Thomson used the eagle – this time specifying an American bald eagle – as the sole supporter on the shield. The shield had thirteen stripes, this time in a chevron pattern, and the eagle’s claws held an olive branch and a bundle of thirteen arrows. For the crest, he used Hopkinson’s constellation of thirteen stars. The motto was E Pluribus Unum, taken from the first committee, and was on a scroll held in the eagle’s beak.
An eagle holding symbols of war and peace has a long history, and also echoed the second committee’s themes. Franklin owned a 1702 emblem book, which included an eagle with olive branch and arrows near its talons, which may have been a source for Thomson. The arrows also mirror those in the arms of the Dutch Republic, the only country in Europe with a representative government at the time, which depicted a lion holding seven arrows representing their seven provinces. State currency may have provided further inspiration; a 1775 South Carolina bill showed a bundle of 13 arrows and a 1775 Maryland note depicted a hand with an olive branch of 13 leaves.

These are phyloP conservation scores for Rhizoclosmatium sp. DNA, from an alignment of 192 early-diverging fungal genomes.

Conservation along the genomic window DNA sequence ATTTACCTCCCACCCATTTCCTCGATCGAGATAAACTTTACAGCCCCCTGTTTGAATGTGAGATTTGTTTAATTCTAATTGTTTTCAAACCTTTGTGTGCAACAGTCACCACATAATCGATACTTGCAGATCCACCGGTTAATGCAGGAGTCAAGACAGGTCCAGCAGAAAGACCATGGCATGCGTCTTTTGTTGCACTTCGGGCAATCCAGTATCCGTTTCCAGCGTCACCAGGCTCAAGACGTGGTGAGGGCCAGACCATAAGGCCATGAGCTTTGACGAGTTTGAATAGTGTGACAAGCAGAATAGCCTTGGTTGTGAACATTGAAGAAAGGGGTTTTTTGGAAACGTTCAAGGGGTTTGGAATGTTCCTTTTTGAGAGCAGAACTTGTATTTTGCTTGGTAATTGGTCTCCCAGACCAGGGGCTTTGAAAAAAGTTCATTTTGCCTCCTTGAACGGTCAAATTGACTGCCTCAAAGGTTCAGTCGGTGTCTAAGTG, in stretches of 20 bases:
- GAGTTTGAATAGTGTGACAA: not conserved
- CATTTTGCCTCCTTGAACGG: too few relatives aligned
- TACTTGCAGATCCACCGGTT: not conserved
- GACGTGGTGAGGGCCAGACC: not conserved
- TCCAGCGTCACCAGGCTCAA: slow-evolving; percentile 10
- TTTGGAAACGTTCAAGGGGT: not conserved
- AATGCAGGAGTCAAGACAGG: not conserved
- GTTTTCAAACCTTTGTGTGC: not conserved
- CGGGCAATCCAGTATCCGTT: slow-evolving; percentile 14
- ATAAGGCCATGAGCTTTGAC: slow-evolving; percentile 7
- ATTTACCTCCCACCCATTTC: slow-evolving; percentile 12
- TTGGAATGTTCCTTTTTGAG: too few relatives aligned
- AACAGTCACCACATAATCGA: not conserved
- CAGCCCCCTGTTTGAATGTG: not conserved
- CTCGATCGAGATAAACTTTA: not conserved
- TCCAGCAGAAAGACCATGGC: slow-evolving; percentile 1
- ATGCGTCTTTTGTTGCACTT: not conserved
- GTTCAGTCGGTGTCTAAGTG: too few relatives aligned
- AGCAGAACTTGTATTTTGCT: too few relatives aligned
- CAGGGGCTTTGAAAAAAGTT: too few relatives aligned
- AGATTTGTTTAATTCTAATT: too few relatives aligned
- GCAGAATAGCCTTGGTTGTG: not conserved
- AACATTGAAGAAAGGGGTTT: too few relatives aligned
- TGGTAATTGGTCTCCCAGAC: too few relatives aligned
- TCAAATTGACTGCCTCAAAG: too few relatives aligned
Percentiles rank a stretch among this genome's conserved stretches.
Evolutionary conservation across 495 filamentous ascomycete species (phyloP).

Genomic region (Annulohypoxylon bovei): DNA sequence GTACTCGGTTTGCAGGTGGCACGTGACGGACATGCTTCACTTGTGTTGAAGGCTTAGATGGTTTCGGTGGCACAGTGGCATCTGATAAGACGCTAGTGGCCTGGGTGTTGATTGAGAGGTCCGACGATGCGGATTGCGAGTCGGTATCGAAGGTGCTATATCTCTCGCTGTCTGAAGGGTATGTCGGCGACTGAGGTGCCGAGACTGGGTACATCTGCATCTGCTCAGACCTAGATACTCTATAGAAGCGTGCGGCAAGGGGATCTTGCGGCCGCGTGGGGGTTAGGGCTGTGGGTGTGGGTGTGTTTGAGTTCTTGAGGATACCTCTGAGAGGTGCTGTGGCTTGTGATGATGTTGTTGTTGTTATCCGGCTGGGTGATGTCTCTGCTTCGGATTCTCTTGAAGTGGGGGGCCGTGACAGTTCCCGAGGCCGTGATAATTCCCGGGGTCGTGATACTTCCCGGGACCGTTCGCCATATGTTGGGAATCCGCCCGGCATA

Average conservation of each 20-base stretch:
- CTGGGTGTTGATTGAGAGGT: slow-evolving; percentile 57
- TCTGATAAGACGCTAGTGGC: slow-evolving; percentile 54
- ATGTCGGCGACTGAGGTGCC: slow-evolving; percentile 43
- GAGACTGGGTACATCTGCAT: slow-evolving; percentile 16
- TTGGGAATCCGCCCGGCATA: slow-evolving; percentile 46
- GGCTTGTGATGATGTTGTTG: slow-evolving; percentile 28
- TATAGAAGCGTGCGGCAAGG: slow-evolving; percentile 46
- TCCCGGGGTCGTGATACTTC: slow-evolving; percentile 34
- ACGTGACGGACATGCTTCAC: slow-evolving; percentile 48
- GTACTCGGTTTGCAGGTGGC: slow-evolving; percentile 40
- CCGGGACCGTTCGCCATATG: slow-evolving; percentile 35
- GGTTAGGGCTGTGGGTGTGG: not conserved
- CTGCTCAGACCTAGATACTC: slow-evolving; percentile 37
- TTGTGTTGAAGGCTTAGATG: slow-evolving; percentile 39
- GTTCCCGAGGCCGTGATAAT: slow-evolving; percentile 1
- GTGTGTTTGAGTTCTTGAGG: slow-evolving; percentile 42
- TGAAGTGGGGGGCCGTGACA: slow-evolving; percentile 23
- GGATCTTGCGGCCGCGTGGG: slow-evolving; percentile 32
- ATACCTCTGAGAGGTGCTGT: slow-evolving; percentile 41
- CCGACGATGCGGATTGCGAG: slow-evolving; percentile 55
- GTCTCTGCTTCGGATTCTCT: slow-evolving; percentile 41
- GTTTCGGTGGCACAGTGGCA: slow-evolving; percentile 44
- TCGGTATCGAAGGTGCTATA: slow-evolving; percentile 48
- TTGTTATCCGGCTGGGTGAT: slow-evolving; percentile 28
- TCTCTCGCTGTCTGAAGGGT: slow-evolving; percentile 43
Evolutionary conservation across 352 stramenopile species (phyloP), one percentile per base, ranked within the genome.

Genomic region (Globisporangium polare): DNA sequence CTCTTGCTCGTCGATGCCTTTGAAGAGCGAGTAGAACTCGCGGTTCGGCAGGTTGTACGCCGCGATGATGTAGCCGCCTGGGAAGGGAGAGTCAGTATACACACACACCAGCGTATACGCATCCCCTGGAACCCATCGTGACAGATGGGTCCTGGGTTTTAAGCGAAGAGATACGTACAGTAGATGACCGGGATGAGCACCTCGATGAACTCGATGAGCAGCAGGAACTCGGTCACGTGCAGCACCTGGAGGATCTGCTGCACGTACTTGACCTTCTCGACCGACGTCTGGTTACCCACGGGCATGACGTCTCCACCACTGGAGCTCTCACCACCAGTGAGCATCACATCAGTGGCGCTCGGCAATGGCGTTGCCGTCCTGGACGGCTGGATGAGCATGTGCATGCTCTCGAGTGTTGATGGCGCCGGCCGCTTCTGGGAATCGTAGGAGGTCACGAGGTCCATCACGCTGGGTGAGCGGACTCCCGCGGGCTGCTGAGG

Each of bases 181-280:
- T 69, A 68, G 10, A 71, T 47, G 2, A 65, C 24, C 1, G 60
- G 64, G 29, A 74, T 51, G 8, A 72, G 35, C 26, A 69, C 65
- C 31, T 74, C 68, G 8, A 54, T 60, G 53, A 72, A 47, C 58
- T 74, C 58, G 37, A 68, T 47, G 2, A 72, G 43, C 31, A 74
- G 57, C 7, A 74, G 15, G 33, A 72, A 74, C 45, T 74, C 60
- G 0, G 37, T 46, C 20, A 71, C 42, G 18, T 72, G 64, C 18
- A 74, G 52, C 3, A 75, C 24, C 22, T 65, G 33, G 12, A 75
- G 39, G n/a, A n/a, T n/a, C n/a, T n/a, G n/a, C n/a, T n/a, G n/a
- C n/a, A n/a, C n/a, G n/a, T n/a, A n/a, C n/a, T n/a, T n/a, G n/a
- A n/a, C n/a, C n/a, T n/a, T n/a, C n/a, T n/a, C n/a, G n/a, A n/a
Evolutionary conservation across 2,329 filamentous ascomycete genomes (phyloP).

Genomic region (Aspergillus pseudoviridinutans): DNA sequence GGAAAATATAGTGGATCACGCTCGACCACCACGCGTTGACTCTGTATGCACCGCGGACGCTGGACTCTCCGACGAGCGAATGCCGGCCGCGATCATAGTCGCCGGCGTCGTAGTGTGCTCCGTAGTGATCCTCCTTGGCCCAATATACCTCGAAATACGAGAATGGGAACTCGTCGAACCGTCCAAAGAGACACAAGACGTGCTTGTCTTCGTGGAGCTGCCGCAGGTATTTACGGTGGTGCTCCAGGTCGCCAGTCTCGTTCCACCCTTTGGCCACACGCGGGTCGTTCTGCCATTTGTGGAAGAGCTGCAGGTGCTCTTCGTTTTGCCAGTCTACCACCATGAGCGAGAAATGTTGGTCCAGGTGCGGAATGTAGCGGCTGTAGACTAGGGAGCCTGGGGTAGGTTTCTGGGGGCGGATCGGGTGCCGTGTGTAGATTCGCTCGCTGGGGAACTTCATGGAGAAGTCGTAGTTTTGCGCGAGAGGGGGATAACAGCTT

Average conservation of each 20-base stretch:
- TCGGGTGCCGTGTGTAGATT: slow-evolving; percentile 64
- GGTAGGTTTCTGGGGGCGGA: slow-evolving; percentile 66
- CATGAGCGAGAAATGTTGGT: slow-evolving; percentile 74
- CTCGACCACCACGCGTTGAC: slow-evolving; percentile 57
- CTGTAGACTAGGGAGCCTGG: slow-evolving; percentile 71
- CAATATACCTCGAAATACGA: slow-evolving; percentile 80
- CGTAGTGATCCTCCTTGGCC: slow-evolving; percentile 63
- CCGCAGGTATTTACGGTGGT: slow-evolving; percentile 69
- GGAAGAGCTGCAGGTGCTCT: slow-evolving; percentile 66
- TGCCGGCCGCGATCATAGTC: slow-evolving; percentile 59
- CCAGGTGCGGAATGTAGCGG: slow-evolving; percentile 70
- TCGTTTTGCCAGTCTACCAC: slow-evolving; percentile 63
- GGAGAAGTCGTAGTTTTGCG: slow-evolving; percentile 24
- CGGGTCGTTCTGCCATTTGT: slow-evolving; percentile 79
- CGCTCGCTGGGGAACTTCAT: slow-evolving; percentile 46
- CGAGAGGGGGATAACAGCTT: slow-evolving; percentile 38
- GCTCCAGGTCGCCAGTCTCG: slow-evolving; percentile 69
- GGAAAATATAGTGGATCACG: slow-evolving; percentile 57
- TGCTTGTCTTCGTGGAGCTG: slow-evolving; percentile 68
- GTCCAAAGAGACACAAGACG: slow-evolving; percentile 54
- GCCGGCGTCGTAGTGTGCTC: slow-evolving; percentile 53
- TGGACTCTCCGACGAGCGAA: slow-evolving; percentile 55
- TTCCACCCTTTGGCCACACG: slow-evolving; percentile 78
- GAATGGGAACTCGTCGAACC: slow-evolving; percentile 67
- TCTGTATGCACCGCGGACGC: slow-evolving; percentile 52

For the reverse, Thomson essentially kept Barton’s design, but re-added the triangle around the Eye of Providence and changed the mottos to Annuit Cœptis and Novus Ordo Seclorum. Thomson sent his designs back to Barton, who made some final alterations. The stripes on the shield were changed again, this time to „palewise” (vertical), and the eagle’s wing position was changed to „displayed” (wingtips up) instead of „rising”. Barton also wrote a more properly heraldic blazon.
The design was submitted to Congress on June 20, 1782 and was accepted the same day. Thomson included a page of explanatory notes, but no drawing was submitted. This remains the official definition of the Great Seal today.